Andy is one of the most prolific writers, that The Yard: Crime Blog has had the pleasure of being involved with. He has brought many great stories to us, and we are better for having read them. We were able to catch up with Andy and get him to answer some questions for us.
1. What led you to start writing?
I was employed at an indoor shooting range when a new customer came in. He worked as a head-hunter for a publisher of bodice ripping novels. He offered me $300 for 300 pages describing a variety of aerobic activities. He did not pay, leaving me with the fodder for my first novel (shameless plug, “The Lady in Red Quilt”). The novel was as far from successful as my budding writing career is promising.
2. Do you draw from events in your life?
I have held a variety of occupations, some (firefighter, slaughterhouse first stage, CPR instructor, crime scene “restoration specialist”, chemist) are quite apropos to the content of The Yard: Crime Blog. My stories contain elements of fiction and nonfiction that I have witnessed over the years. It is up to the reader to discover the difference. Hint: the tally learns more toward nonfiction.
3. What writers do you read or feel influenced by?
I am always enthralled by American historical documents, classic science fiction authors (Isaac Asimov, Frank Herbert, Ray Bradbury, Robert Heinlein, George Orwell), and fascinating authors (Conan Doyle, Douglas Adams, Tom Clancy, Ellis Peters, Ayn Rand, HP Lovecraft, and Richard Condon). However, no author has held my attention as Rod Serling does. He lives “rent-free” in my head.
4. What inspires you, or how do you become inspired?
I get inspired when a flash of creativity moves me. I can lose track of time, abandon my senses, and push through physical requirements when the right idea intersects my life. It is then that the real work begins.
5. What are your writing goals?
One day, someone with some influence will read something I wrote and rescue the story from the darkness so many undiscovered works dwell. Until then, I will keep writing, biding my time between increasing my number of published works and my future hopes for each.
6. Your writing seems to touch lots of different genres, how would you label yourself?
Adaptable. I have written about what I know and what I had to research. I find myself drawn to prompts not in my area of expertise. That is what drew me to The Yard: Crime Blog. So many categories, so much latitude for creativity.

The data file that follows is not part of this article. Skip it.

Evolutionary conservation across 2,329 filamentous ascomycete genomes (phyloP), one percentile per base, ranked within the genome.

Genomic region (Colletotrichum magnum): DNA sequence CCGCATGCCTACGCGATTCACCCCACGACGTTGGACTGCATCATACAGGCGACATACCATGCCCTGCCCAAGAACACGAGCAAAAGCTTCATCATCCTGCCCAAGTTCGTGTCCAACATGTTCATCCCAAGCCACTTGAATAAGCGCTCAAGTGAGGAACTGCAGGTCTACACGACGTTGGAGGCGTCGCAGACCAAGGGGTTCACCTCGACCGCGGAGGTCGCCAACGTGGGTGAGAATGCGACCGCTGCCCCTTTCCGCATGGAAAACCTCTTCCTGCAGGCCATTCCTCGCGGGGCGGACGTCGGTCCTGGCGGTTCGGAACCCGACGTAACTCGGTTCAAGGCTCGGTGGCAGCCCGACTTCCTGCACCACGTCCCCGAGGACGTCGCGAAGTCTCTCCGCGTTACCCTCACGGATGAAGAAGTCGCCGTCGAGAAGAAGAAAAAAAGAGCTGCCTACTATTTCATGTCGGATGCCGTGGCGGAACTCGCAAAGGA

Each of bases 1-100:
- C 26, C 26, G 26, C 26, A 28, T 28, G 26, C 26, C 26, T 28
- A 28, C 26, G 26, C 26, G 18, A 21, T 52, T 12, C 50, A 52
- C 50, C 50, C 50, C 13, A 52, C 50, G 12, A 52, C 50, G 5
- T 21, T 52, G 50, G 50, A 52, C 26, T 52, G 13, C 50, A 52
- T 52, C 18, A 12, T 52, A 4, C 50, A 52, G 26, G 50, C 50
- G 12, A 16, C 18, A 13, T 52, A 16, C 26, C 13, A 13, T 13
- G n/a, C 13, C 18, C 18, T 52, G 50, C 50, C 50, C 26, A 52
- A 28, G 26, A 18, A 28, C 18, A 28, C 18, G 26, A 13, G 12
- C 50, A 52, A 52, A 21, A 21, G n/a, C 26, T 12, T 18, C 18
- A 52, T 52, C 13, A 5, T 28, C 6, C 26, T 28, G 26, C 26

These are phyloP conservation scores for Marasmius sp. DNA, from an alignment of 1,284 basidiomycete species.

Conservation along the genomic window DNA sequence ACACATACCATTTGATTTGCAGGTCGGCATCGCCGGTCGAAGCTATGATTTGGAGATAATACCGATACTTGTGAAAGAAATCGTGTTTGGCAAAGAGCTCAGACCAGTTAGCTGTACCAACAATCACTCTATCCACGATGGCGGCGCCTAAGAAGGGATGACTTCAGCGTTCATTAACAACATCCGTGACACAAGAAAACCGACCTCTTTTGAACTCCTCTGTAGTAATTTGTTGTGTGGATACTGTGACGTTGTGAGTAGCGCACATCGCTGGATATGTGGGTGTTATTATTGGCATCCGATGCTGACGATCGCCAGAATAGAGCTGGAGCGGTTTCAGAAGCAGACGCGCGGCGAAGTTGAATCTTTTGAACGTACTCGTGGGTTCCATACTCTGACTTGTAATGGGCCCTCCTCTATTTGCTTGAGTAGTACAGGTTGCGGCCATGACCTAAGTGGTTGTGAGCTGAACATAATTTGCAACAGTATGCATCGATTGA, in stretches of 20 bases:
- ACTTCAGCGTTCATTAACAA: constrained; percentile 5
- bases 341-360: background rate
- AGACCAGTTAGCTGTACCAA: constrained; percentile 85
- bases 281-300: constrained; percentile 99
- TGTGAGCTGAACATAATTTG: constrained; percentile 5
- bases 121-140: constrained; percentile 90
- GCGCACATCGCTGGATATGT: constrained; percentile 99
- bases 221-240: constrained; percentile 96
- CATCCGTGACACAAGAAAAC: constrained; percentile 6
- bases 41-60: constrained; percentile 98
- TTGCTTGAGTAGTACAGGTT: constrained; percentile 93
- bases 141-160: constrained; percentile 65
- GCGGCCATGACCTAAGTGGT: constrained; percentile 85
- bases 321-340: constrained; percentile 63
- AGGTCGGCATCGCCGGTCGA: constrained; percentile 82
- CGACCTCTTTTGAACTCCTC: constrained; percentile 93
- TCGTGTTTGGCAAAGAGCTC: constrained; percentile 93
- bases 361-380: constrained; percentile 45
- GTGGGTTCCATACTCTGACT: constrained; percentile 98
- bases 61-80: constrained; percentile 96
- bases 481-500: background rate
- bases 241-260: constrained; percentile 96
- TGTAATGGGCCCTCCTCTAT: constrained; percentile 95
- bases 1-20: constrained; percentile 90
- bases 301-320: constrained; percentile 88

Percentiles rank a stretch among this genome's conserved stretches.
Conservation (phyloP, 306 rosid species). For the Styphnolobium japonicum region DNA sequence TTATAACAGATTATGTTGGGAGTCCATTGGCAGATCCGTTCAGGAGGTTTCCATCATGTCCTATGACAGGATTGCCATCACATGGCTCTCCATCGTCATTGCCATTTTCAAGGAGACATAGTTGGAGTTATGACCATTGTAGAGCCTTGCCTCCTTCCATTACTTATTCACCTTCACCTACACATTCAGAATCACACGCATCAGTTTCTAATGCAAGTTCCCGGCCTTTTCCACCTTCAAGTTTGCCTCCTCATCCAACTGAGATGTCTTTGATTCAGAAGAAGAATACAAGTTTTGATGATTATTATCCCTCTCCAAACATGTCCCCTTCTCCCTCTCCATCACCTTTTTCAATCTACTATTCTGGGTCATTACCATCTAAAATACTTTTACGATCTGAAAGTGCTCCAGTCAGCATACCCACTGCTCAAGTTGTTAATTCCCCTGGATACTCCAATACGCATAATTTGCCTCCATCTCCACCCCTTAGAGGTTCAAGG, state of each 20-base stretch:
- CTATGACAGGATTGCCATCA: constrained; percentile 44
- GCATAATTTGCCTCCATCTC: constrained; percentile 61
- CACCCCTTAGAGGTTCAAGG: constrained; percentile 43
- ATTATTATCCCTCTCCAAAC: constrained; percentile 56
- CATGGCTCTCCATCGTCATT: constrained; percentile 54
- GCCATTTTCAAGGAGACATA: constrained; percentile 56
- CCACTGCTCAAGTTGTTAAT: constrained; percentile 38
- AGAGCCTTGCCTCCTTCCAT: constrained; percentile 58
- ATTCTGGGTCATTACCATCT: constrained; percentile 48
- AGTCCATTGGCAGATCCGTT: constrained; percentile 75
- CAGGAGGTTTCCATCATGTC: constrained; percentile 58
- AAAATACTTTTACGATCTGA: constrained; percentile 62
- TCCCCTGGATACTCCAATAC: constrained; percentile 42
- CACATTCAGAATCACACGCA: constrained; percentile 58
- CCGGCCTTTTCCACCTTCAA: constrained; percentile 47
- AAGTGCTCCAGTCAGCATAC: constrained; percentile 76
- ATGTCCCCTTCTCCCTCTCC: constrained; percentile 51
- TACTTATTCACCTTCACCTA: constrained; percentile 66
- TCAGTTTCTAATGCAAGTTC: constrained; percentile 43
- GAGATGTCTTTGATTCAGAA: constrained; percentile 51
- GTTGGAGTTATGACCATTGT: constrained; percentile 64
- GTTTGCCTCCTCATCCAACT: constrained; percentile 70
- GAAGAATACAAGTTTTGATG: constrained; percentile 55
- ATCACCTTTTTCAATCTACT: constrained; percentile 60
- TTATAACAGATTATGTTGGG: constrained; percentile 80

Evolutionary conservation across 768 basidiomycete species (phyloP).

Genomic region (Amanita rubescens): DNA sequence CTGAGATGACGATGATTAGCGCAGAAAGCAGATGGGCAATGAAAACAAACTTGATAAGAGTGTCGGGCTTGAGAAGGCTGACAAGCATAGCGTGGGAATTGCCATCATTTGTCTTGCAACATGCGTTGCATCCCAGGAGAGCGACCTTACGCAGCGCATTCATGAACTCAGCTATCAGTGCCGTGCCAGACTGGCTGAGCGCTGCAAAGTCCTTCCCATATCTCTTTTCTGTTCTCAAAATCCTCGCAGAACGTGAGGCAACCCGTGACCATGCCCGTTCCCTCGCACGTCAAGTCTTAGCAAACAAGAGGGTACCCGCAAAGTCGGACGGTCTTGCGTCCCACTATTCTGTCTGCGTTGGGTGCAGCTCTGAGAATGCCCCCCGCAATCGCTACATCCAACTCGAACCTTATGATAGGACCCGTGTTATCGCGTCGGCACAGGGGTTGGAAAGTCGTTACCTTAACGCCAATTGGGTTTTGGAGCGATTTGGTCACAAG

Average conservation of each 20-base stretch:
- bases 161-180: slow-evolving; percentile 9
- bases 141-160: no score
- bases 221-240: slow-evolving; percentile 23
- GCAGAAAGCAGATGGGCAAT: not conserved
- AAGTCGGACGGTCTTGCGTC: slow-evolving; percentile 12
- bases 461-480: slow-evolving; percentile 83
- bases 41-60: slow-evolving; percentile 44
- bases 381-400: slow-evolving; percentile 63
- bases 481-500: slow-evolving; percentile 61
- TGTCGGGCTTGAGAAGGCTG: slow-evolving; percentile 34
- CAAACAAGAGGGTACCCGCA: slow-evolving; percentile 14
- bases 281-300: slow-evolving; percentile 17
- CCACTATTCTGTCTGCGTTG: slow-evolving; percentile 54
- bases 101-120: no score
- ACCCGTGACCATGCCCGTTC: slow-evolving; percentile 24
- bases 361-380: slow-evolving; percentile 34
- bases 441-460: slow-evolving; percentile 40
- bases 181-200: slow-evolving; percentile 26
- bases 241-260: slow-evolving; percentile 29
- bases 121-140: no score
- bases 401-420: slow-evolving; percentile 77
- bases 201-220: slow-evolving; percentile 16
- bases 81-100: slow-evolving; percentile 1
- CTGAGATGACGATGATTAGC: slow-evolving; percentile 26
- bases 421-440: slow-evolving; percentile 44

7. How often do you write each week?
This depends. Some weeks I vanquish the entire idea of writing a single word while other weeks find me with pencil to paper initiating a poem that becomes an introduction to a story (“The Less You Have, The More It Hurts To Lose It”). It most likely averages to 40 or 50 hours a week.
8. You have helped other writers publish on The Yard. How does that process work? Do you find them? Do they find you?
I have been a subject prep tutor for nearly 40 years. I have instructed over 10000 students. Some of them are far more creative than moi. I see their passion and try to direct it toward a successful outcome. Along the way, I may have the honor to collaborate (“Water” and “Senny”). In doing so, I am all the better for it.
9. Are you determined to be stuck in 1974, or do you plan to enter 2022?
I will most likely forgo purchasing an E ticket for entry into the 21st century. I do not text, facebook, instagram, open apps, use a smartphone, subscribe to Netflix, have cable, or drive a new car. I use my manual typewriter frequently and read most novels in paperback. I still have my rotary dial phone that I had to rent from AT&T while in college. The 21st century seems far too disappointing, far too inadequate for the effort required. I am not quite a Luddite, but I am not that far away either.
10. Do you have any advice for writers?
Write early. Write often. Write on the backs of envelopes. Carry scratch paper with you everywhere. Listen to people worth listening to. Ask questions. Ask even more questions. Do some research. The rejection letters you receive (I have over 8000) are a testament to your pertinacity. But, most of all, never let anyone stand in your way. You have goals and only you can make them happen.
Andy’s Latest Bio: The works of Andy Betz are found everywhere a search engine operates. Andy has written many great things that have been posted to The Yard: Crime Blog, including, “Water” with Jaysa Brown, “The Less You Have, the More It Hurts To Lose It”, “I Knew Her as Tigist“, “How My New Life Began“, “Et Tu“, “Senny” with Dounia Saunders, “Oleander“, “The Best Advice I Ever Got“, “If I Ask Your Opinion“, “As the Sun Sets“, and “The Saddest Lies“
We want to thank Andy for everything he does, and for blessing us with his work and time.